Today I woke up excited it was Friday– but then I realized I wouldn’t be getting a new episode of Cheer and I had to hit the snooze button to recover.
Cheer, which has aired on CMT for the past six weeks, quickly became one of my favorite reality series, warming my normally analytical sociological heart. It focuses on a group of senior all-star cheerleaders from Jersey, coached by the tough but loving Patty Ann Romero, who runs Central Jersey Allstars. I’m usually critical of reality shows that feature young kids (for example, see my article in USA Today about how the law should better protect kids on reality television shows)— though I watch them all, of course, especially those that feature performance elements like dance and singing. I’ve gone on record saying that I think Toddlers & Tiaras should be off the air and that much of Dance Moms is contrived, and contrived in a way that hurts the young dancers.
But I studied both child beauty pageants and competitive dance, so I’m more of an insider when it comes to those activities. While I’ve read a lot about “cheer,” or cheerleading, I’ve never seen a competition or practice in person. Obviously there are similarities to competitive dance, beauty pageants, and even Irish dancing, but all-star cheering comes with its own lingo, style, and cast of characters. It was fun to learn that “Senior 5” did not refer to the number of seniors in a group, that most of the girls don’t use wiglets but their real hair to get those bouncy girls, and that Happy Hooper is a real person (and I assume the inspiration for Sparky Polastri in Bring It On?).
Happy Hooper is just one of the “characters” I enjoyed while watching Cheer, and one of many adults who I thought was portrayed as positive role models in the series. Hooper comes in as a pyramid expert to help the team increase their difficulty. The girls from Jersey definitely enjoy his Southern accent while benefiting from his expertise. Note that cheerleading is one of the best childhood activities when it comes to properly credentialing people to coach kids; of course, this is likely related to its high injury rate. While anyone can open a cheer gym in the same way anyone can open a dance studio or gymnastics facility, only certified coaches can participate in particular organizations’ competitions (the warring cheer organizations would likely make an interesting documentary subject as well, based on what I’ve read!).
The most positive role model is clearly the head coach of CJA, Patty Ann Romero (I noticed on their website that she is co-founder of the gym, so hopefully in a Season 2 we’d learn more about others in the gym as well). Patty Ann is tough, but loving. She sheds tears when her team wins, she sheds tears when she is proud of them even if that doesn’t mean coming in first, and she sheds tears when she thinks she herself has made a mistake– powerfully shown in episode 3 when a bullying situation comes up in the gym. This is clearly a woman who loves both coaching young kids and winning. Unlike others (like, oh, Abby Lee Miller), her ego doesn’t seem to get in the way of her focus on raising young kids into adulthood. Let’s face it, most kids who start any competitive activity will not end up being professionals, but they can learn how to be more successful adults through participation with the aid of tough but constructive coaching. Based on what was shown on Cheer that’s the case at CJA with Patty Ann in charge.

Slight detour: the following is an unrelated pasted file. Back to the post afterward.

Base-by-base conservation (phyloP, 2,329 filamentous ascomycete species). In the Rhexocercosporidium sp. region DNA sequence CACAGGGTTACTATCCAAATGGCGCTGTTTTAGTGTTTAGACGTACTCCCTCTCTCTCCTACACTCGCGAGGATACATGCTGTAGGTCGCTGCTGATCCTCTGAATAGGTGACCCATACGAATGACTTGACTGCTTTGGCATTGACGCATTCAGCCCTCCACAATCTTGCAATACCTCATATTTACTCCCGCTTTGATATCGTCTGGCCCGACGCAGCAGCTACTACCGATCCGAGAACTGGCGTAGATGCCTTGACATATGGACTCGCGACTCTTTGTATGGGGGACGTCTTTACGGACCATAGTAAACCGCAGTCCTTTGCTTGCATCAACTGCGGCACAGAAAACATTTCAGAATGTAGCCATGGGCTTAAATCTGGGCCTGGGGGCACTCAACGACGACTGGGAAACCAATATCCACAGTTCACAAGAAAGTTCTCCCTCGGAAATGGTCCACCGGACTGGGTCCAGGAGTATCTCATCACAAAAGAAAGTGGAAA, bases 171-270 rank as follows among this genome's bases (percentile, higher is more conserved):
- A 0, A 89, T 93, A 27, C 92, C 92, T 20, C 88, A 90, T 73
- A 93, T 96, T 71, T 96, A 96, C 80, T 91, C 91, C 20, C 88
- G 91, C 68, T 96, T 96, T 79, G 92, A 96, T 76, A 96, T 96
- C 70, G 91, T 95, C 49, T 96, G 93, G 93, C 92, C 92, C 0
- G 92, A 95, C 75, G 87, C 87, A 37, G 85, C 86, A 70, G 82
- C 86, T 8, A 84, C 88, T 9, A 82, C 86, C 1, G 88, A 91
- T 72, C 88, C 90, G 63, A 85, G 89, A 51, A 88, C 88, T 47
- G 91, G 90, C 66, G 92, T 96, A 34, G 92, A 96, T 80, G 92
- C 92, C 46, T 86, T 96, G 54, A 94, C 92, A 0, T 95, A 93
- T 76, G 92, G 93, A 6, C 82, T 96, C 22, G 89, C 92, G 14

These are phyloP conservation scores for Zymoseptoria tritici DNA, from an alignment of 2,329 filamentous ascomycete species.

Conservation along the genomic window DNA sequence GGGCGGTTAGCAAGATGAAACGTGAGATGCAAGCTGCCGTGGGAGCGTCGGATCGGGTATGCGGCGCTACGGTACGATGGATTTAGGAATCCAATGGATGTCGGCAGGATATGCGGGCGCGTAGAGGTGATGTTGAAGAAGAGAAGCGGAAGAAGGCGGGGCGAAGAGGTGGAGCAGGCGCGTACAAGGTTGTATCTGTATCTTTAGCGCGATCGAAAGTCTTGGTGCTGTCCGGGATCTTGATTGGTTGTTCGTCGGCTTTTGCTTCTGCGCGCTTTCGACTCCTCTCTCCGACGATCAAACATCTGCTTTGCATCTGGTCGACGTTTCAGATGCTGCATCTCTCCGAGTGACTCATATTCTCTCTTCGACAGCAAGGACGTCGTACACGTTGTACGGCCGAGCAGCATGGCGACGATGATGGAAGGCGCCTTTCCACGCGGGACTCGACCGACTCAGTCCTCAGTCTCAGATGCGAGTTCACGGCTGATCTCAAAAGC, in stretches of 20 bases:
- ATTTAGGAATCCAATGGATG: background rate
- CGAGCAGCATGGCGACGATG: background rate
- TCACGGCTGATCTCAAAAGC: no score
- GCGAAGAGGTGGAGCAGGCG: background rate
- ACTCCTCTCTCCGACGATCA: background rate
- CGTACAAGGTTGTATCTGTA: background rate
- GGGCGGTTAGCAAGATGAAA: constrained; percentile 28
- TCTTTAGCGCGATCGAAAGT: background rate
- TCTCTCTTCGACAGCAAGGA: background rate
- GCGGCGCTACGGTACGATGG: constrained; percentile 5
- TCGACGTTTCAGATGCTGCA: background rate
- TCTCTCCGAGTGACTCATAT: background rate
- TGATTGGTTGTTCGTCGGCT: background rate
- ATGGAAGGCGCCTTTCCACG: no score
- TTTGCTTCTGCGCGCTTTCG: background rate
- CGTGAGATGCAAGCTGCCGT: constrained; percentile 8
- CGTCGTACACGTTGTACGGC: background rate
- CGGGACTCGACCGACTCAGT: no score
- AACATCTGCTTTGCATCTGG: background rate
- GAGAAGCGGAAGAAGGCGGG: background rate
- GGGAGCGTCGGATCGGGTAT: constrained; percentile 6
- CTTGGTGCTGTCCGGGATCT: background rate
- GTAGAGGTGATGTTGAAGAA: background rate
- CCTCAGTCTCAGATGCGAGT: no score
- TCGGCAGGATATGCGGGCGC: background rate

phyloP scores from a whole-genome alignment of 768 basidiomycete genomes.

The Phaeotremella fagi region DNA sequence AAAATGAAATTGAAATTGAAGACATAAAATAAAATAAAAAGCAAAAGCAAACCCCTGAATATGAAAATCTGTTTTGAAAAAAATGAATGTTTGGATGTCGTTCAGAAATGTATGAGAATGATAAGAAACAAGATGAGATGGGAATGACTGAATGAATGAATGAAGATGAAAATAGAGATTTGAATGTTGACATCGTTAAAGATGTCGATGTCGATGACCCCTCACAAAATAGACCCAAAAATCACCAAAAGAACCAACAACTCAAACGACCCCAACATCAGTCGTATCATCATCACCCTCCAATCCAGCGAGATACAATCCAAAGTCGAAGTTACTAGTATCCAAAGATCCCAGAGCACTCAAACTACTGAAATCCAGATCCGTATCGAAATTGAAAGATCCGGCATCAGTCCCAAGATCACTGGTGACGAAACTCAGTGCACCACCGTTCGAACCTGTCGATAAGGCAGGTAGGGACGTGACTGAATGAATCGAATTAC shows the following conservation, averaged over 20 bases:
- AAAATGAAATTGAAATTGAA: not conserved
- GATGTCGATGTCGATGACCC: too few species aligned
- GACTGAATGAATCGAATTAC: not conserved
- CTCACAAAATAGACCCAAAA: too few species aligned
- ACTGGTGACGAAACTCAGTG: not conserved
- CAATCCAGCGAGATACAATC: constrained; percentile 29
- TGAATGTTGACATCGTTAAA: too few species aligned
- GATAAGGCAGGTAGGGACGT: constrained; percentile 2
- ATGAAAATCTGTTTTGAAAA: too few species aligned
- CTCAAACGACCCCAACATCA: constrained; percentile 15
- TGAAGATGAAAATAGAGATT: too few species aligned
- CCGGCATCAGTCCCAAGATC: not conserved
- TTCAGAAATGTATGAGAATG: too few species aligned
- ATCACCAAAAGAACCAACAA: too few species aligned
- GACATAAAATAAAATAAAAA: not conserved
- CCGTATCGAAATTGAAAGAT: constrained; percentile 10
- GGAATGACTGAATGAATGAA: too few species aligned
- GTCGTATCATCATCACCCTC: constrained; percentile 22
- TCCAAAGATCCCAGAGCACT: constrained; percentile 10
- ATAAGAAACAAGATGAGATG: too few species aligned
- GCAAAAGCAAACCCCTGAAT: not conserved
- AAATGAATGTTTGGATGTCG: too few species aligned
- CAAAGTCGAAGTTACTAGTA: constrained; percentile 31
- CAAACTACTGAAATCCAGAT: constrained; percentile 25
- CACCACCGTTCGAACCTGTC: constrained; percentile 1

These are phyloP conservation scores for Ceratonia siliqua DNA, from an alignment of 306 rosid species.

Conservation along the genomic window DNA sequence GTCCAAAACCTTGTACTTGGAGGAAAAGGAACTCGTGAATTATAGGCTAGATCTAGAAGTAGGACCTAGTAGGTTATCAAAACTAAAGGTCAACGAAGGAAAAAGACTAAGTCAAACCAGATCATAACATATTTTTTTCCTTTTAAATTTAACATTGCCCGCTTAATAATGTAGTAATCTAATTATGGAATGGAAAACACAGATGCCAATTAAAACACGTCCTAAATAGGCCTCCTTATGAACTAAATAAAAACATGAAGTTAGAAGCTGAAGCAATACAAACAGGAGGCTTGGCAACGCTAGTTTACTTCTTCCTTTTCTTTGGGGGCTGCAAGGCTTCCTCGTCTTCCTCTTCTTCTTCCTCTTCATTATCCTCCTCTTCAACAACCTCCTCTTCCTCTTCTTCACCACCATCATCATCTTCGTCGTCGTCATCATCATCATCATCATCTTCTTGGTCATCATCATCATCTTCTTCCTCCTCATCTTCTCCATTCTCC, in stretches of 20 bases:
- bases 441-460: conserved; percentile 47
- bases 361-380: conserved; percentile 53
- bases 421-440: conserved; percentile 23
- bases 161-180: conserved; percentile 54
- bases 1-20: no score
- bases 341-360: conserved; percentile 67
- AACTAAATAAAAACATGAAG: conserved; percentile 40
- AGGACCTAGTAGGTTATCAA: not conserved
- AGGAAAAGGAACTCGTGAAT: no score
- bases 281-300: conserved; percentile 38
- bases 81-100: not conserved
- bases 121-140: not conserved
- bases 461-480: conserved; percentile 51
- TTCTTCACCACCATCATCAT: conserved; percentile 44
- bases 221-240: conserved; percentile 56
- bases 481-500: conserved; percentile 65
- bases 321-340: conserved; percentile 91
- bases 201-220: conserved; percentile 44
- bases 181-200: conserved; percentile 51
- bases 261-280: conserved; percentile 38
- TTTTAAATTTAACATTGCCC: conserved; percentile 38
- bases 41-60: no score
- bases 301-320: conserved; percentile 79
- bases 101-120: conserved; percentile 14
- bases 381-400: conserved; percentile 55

That doesn’t mean there aren’t any tears on the part of the kids in the show. Indeed just as many tears were shown in practice as at competitions. I’m sure the private office coach sit downs were sometimes a bit staged (though at least most of the time these dressing downs were “in private,” and not in front of the team, though my most serious critique is that preserving these sessions on camera isn’t ideal for young girls), but there wasn’t any pyramid foolishness. Mama drama was kept to a minimum too, as Patty Ann blocks off the viewing room windows from inside the gym. When the moms were shown it was almost always for positive reasons, like organizing a team fundraiser. That doesn’t mean there isn’t drama between parents on the team, of course, but it does mean they behaved like reasonable adults and didn’t screen obscenities at one another in front of kids or on camera.
Instead of focusing on extraneous drama Cheer allowed the natural drama of kids and competition to unfold. It showed the winning and the losing, the hard work, and the injuries. It also showed the development of leadership skills in these young women.
On a fun note,Cheeralso showed some amazing hair. Patty Ann’s ‘do is a true wonder (Jersey obviously produces women who invest a lot of time in their signature hair styles); I imagine she has a great teasing brush, set of curlers, and hairspray. So do her girls, who know how to work a curling iron like no one’s business. I personally like the curled ponies, which keeps the hair out of their faces while they tumble, though I prefer them without the huge Snooki-like pouf in front, as pictured below.
Here you see some CJA hair, and the genuine affectation the head coach and one of her charges seem to have for one another. CJA admits they are tough and they aren’t for everyone– but there is a lot of love there. I’m guessing CJA likely doesn’t hold grudges if a family decides someplace else is more their style, as they recognize they aren’t for everyone, but I could be wrong. I’m guessing just like in other activities there are issues around student poaching, choreography theft, and age group tampering, but I’d like to think CJA doesn’t engage in any of these typical behaviors.
Now, can’t we get Patty Ann her own Ultimate Cheer Show instead of rewarding teachers who focus more on negativity?